Auckland's notoriously unaffordable house prices will be a key area of research for the Government's newly formed Productivity Commission, which is already under fire for advancing the interests of developers and the political right.

Finance Minister Bill English and Regulatory Reform Minister Rodney Hide said yesterday that the commission's first inquiries would be into housing affordability and international freight services.

The commission is one of the fruits of Act's confidence and supply agreement with National.

Mr English said housing affordability was selected as an initial area of focus because New Zealand was "paying the price now for a housing boom that got out of control".

"We need to learn some lessons from that and to take the opportunity to lock in more affordable housing."

It was critical to efficient allocation of capital in the economy, he said.

"If we want to have more investment into the export part of the economy we need the right kind of rules that don't drag that capital back into housing."

The commission's terms of reference require it to identify and analyse all components of the cost and price of housing, giving particular attention to "factors influencing the supply of land and basic infrastructure for residential construction" and the effect of regulations on productivity in land development and construction industries.

This year the Demographia International Housing Affordability Survey found New Zealand houses were among the world's most expensive and Auckland homes were less affordable than those in New York.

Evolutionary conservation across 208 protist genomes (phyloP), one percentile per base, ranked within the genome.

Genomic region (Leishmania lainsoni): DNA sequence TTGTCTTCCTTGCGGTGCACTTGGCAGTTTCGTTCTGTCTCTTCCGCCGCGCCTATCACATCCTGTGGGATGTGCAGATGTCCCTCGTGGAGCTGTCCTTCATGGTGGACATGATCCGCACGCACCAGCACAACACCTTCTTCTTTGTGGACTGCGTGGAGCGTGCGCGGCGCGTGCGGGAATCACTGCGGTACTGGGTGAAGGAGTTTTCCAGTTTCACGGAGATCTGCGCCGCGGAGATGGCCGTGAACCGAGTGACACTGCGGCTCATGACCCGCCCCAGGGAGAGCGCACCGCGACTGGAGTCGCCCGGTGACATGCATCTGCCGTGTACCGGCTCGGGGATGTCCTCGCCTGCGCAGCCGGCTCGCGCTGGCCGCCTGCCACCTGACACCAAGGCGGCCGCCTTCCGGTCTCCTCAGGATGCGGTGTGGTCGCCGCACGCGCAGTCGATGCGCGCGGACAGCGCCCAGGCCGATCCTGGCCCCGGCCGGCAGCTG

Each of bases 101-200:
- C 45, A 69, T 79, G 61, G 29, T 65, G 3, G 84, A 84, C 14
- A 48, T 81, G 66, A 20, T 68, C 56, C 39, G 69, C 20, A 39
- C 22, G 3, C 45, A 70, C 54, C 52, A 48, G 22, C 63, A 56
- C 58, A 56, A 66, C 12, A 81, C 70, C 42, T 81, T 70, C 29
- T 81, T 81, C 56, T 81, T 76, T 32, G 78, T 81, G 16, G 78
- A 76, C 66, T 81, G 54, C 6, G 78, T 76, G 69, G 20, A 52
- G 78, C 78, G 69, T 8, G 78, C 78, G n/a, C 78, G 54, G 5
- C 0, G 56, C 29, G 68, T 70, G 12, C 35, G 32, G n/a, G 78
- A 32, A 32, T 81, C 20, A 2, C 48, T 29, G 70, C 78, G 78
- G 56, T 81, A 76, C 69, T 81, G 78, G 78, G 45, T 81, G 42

The co-author of the survey Hugh Pavletich, a Christchurch-based property developer, argues that urban planning restrictions have driven up house prices by starving the market of land available for residential development.

Yesterday, Mr English said the supply of land for housing in Auckland was "certainly part of the discussion" the commission would undertake.

"On the international rankings, Auckland housing is pretty expensive and it would be good to understand why that is.

"I would hope the commission would produce analysis that is useful to local councils."

The commission is modelled on the Australian Productivity Commission whose head, Gary Banks, has been advising on the set-up of the New Zealand version, said Mr Hide, who believed the structure meant productivity issues could be discussed in a non-political way.

But Auckland councillor Mike Lee said the commission's terms of reference implied "politics as usual".

"This would be about placating vested interests who happen to be party donors [who are] especially important to Act. The Government is, of course, incessantly lobbied by its supporters and donors to step in and override council ordinances designed to contain urban sprawl - the current pretext being housing affordability."

National Distribution Union general secretary Robert Reid said any discussion about housing affordability should consider implementation of a capital gains tax "on all properties except the family home".

Meanwhile, Mr Lee was also concerned that the commission's work on international freight services "will inevitably be about privatisation of our ports, especially our publicly owned port which is 100 per cent owned by the people of Auckland".

Mr English said the Government believed international freight services was "an area that needs to be tested and it's a long time since we deregulated ports and transport - 25 years or so - and no one's really looked at it that hard".


United States


Canada, Ireland, United Kingdom


New Zealand, Australia, China

Source: Demographia study 2011